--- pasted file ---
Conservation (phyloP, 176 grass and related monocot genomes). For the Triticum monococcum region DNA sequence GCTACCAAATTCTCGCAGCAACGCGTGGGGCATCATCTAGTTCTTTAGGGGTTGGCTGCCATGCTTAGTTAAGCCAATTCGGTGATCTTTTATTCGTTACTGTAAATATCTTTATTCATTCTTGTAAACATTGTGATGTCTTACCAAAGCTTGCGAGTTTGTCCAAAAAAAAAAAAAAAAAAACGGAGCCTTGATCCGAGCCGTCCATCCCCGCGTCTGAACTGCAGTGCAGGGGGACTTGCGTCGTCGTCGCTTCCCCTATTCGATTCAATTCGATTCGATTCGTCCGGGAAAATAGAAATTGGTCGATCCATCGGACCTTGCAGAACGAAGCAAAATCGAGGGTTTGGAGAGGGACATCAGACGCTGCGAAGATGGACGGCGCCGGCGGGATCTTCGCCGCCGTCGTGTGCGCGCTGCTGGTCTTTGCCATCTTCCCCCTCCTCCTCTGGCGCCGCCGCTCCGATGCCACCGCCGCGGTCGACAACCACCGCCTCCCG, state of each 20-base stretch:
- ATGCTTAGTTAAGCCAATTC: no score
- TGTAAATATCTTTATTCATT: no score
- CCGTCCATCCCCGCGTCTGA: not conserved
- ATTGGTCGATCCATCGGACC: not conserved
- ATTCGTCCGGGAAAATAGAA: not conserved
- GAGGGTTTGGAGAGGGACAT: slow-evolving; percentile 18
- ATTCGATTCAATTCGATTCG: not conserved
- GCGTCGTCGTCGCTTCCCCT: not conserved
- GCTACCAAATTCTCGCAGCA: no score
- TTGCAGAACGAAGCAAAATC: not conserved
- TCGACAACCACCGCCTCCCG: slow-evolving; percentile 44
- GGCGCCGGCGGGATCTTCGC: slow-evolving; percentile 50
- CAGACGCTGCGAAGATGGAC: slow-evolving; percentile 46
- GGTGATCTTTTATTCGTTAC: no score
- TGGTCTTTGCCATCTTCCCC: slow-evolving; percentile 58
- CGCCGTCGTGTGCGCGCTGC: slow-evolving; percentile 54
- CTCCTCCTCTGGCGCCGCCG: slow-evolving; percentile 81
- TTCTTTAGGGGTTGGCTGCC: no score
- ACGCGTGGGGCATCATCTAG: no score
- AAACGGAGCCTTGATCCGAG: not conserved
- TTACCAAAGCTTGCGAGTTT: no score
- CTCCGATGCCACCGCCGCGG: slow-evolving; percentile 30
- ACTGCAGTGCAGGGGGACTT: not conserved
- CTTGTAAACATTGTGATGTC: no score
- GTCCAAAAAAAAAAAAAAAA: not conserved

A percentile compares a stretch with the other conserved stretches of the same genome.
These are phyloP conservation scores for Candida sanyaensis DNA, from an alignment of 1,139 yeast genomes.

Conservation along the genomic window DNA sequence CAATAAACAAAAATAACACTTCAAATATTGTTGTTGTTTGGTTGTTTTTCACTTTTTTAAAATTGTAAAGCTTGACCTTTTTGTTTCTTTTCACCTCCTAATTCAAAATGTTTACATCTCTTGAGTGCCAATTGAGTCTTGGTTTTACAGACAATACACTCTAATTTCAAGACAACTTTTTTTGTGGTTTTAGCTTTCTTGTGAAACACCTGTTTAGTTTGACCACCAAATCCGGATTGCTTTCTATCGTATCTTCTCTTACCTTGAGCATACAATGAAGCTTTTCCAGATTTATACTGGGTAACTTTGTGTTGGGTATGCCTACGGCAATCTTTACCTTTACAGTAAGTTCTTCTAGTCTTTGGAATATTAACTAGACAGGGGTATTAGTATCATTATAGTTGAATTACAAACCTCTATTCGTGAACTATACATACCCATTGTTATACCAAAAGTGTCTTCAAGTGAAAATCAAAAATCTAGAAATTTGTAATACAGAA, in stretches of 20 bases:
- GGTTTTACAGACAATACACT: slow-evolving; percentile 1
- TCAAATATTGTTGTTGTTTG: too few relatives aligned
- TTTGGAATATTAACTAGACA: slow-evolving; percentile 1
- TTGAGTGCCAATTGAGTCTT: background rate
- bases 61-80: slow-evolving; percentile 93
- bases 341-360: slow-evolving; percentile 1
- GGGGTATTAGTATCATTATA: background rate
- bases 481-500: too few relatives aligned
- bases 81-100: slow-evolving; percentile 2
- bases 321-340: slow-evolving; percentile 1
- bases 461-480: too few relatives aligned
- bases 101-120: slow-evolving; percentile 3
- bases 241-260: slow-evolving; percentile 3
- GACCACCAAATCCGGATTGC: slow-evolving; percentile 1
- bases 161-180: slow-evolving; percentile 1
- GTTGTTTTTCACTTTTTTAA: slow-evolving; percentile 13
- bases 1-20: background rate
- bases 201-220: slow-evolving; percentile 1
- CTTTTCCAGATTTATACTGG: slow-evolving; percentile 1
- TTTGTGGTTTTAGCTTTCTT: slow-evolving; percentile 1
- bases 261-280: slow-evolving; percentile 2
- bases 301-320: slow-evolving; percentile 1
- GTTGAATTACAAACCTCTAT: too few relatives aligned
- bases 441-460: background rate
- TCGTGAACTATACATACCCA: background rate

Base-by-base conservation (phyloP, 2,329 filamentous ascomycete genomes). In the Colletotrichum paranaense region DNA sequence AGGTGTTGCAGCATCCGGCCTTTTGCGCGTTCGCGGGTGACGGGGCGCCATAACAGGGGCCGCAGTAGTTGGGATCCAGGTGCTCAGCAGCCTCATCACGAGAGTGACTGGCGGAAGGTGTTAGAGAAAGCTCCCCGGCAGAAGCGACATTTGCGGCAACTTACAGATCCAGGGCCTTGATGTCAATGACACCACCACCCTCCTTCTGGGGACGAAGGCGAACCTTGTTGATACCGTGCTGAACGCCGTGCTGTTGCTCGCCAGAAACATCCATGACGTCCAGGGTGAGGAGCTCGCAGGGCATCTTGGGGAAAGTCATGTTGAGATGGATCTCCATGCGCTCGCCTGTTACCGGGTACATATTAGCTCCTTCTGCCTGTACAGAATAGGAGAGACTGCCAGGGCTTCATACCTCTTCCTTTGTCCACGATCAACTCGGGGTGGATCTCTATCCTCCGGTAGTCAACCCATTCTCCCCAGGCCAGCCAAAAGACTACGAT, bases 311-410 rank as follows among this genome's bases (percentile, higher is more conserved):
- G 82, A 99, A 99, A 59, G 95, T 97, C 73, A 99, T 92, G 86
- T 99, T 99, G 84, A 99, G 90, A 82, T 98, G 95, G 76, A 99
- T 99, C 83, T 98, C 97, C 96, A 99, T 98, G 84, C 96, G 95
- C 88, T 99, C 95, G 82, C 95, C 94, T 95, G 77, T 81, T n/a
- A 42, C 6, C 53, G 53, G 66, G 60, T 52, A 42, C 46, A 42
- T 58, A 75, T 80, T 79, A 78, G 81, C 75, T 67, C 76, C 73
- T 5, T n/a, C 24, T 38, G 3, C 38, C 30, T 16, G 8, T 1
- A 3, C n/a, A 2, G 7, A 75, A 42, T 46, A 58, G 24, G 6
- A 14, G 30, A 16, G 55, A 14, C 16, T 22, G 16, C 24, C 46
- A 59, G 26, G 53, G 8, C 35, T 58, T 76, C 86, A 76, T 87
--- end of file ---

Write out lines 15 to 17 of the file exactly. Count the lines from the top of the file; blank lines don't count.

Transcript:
- GGTGATCTTTTATTCGTTAC: no score
- TGGTCTTTGCCATCTTCCCC: slow-evolving; percentile 58
- CGCCGTCGTGTGCGCGCTGC: slow-evolving; percentile 54